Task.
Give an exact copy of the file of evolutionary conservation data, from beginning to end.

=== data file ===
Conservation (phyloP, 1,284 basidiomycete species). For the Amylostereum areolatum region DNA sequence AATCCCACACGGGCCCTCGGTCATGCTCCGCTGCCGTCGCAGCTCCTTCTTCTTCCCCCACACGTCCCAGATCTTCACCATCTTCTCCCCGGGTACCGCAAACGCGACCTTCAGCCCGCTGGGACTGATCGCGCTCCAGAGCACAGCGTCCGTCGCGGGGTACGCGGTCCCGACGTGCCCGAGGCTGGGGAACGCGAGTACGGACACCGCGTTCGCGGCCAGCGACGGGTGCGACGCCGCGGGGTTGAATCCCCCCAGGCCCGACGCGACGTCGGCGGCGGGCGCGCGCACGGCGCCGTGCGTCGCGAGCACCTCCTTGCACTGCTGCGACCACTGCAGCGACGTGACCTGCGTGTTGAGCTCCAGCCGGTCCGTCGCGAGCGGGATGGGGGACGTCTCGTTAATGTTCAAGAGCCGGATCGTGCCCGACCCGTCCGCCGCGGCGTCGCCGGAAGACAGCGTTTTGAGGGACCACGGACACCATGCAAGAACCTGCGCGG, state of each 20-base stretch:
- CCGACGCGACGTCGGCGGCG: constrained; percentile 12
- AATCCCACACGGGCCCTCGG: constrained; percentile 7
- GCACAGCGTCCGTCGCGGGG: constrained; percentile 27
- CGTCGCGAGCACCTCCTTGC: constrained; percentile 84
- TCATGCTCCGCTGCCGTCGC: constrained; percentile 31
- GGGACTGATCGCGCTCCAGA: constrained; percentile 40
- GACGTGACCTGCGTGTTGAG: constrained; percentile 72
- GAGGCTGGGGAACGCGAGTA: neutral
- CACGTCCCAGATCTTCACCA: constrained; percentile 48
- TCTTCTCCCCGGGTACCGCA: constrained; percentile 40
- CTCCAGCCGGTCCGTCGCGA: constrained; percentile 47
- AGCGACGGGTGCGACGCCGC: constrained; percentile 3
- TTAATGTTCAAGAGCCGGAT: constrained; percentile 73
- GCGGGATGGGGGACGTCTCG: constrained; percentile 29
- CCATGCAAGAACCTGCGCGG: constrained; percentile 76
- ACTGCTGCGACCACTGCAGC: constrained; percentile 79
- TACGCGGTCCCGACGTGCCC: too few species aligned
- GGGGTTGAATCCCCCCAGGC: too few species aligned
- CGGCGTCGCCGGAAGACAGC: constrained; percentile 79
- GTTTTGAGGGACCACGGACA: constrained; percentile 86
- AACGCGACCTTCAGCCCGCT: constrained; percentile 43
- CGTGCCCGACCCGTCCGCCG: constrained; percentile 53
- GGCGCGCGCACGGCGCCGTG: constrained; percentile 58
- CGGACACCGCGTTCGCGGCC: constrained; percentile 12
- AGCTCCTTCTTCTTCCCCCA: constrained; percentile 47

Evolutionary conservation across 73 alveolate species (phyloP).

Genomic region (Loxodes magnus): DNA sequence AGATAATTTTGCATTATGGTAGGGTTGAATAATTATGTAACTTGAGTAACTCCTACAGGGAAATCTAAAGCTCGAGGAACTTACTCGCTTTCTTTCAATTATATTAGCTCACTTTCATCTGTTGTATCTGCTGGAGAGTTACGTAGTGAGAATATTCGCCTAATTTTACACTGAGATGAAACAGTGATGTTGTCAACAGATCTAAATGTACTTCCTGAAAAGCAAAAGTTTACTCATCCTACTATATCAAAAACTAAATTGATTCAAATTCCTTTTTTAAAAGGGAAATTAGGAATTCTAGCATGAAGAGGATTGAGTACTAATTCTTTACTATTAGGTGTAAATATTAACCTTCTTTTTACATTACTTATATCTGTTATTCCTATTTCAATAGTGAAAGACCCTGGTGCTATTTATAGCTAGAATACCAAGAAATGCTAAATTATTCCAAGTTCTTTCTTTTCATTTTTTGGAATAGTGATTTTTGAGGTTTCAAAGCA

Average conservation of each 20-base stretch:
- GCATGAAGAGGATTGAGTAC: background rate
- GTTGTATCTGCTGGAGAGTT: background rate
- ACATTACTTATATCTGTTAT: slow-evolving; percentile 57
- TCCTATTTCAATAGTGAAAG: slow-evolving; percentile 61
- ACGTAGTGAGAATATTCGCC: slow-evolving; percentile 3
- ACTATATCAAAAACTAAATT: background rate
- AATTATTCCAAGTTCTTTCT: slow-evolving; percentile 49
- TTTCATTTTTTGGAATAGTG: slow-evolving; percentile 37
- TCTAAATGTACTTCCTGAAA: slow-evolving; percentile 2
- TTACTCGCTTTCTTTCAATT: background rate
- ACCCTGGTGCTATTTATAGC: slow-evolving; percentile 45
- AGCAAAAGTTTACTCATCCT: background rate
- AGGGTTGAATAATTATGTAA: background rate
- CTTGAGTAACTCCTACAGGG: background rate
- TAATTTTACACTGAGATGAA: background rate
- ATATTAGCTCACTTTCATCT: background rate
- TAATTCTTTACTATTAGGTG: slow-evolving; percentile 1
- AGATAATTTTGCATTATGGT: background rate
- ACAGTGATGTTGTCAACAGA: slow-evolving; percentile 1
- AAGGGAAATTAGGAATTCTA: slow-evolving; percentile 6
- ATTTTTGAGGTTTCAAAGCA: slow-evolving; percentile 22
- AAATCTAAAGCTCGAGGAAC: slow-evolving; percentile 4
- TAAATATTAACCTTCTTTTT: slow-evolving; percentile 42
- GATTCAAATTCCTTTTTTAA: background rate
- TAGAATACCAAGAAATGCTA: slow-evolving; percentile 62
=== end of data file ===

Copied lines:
Conservation (phyloP, 1,284 basidiomycete species). For the Amylostereum areolatum region DNA sequence AATCCCACACGGGCCCTCGGTCATGCTCCGCTGCCGTCGCAGCTCCTTCTTCTTCCCCCACACGTCCCAGATCTTCACCATCTTCTCCCCGGGTACCGCAAACGCGACCTTCAGCCCGCTGGGACTGATCGCGCTCCAGAGCACAGCGTCCGTCGCGGGGTACGCGGTCCCGACGTGCCCGAGGCTGGGGAACGCGAGTACGGACACCGCGTTCGCGGCCAGCGACGGGTGCGACGCCGCGGGGTTGAATCCCCCCAGGCCCGACGCGACGTCGGCGGCGGGCGCGCGCACGGCGCCGTGCGTCGCGAGCACCTCCTTGCACTGCTGCGACCACTGCAGCGACGTGACCTGCGTGTTGAGCTCCAGCCGGTCCGTCGCGAGCGGGATGGGGGACGTCTCGTTAATGTTCAAGAGCCGGATCGTGCCCGACCCGTCCGCCGCGGCGTCGCCGGAAGACAGCGTTTTGAGGGACCACGGACACCATGCAAGAACCTGCGCGG, state of each 20-base stretch:
- CCGACGCGACGTCGGCGGCG: constrained; percentile 12
- AATCCCACACGGGCCCTCGG: constrained; percentile 7
- GCACAGCGTCCGTCGCGGGG: constrained; percentile 27
- CGTCGCGAGCACCTCCTTGC: constrained; percentile 84
- TCATGCTCCGCTGCCGTCGC: constrained; percentile 31
- GGGACTGATCGCGCTCCAGA: constrained; percentile 40
- GACGTGACCTGCGTGTTGAG: constrained; percentile 72
- GAGGCTGGGGAACGCGAGTA: neutral
- CACGTCCCAGATCTTCACCA: constrained; percentile 48
- TCTTCTCCCCGGGTACCGCA: constrained; percentile 40
- CTCCAGCCGGTCCGTCGCGA: constrained; percentile 47
- AGCGACGGGTGCGACGCCGC: constrained; percentile 3
- TTAATGTTCAAGAGCCGGAT: constrained; percentile 73
- GCGGGATGGGGGACGTCTCG: constrained; percentile 29
- CCATGCAAGAACCTGCGCGG: constrained; percentile 76
- ACTGCTGCGACCACTGCAGC: constrained; percentile 79
- TACGCGGTCCCGACGTGCCC: too few species aligned
- GGGGTTGAATCCCCCCAGGC: too few species aligned
- CGGCGTCGCCGGAAGACAGC: constrained; percentile 79
- GTTTTGAGGGACCACGGACA: constrained; percentile 86
- AACGCGACCTTCAGCCCGCT: constrained; percentile 43
- CGTGCCCGACCCGTCCGCCG: constrained; percentile 53
- GGCGCGCGCACGGCGCCGTG: constrained; percentile 58
- CGGACACCGCGTTCGCGGCC: constrained; percentile 12
- AGCTCCTTCTTCTTCCCCCA: constrained; percentile 47

Evolutionary conservation across 73 alveolate species (phyloP).

Genomic region (Loxodes magnus): DNA sequence AGATAATTTTGCATTATGGTAGGGTTGAATAATTATGTAACTTGAGTAACTCCTACAGGGAAATCTAAAGCTCGAGGAACTTACTCGCTTTCTTTCAATTATATTAGCTCACTTTCATCTGTTGTATCTGCTGGAGAGTTACGTAGTGAGAATATTCGCCTAATTTTACACTGAGATGAAACAGTGATGTTGTCAACAGATCTAAATGTACTTCCTGAAAAGCAAAAGTTTACTCATCCTACTATATCAAAAACTAAATTGATTCAAATTCCTTTTTTAAAAGGGAAATTAGGAATTCTAGCATGAAGAGGATTGAGTACTAATTCTTTACTATTAGGTGTAAATATTAACCTTCTTTTTACATTACTTATATCTGTTATTCCTATTTCAATAGTGAAAGACCCTGGTGCTATTTATAGCTAGAATACCAAGAAATGCTAAATTATTCCAAGTTCTTTCTTTTCATTTTTTGGAATAGTGATTTTTGAGGTTTCAAAGCA

Average conservation of each 20-base stretch:
- GCATGAAGAGGATTGAGTAC: background rate
- GTTGTATCTGCTGGAGAGTT: background rate
- ACATTACTTATATCTGTTAT: slow-evolving; percentile 57
- TCCTATTTCAATAGTGAAAG: slow-evolving; percentile 61
- ACGTAGTGAGAATATTCGCC: slow-evolving; percentile 3
- ACTATATCAAAAACTAAATT: background rate
- AATTATTCCAAGTTCTTTCT: slow-evolving; percentile 49
- TTTCATTTTTTGGAATAGTG: slow-evolving; percentile 37
- TCTAAATGTACTTCCTGAAA: slow-evolving; percentile 2
- TTACTCGCTTTCTTTCAATT: background rate
- ACCCTGGTGCTATTTATAGC: slow-evolving; percentile 45
- AGCAAAAGTTTACTCATCCT: background rate
- AGGGTTGAATAATTATGTAA: background rate
- CTTGAGTAACTCCTACAGGG: background rate
- TAATTTTACACTGAGATGAA: background rate
- ATATTAGCTCACTTTCATCT: background rate
- TAATTCTTTACTATTAGGTG: slow-evolving; percentile 1
- AGATAATTTTGCATTATGGT: background rate
- ACAGTGATGTTGTCAACAGA: slow-evolving; percentile 1
- AAGGGAAATTAGGAATTCTA: slow-evolving; percentile 6
- ATTTTTGAGGTTTCAAAGCA: slow-evolving; percentile 22
- AAATCTAAAGCTCGAGGAAC: slow-evolving; percentile 4
- TAAATATTAACCTTCTTTTT: slow-evolving; percentile 42
- GATTCAAATTCCTTTTTTAA: background rate
- TAGAATACCAAGAAATGCTA: slow-evolving; percentile 62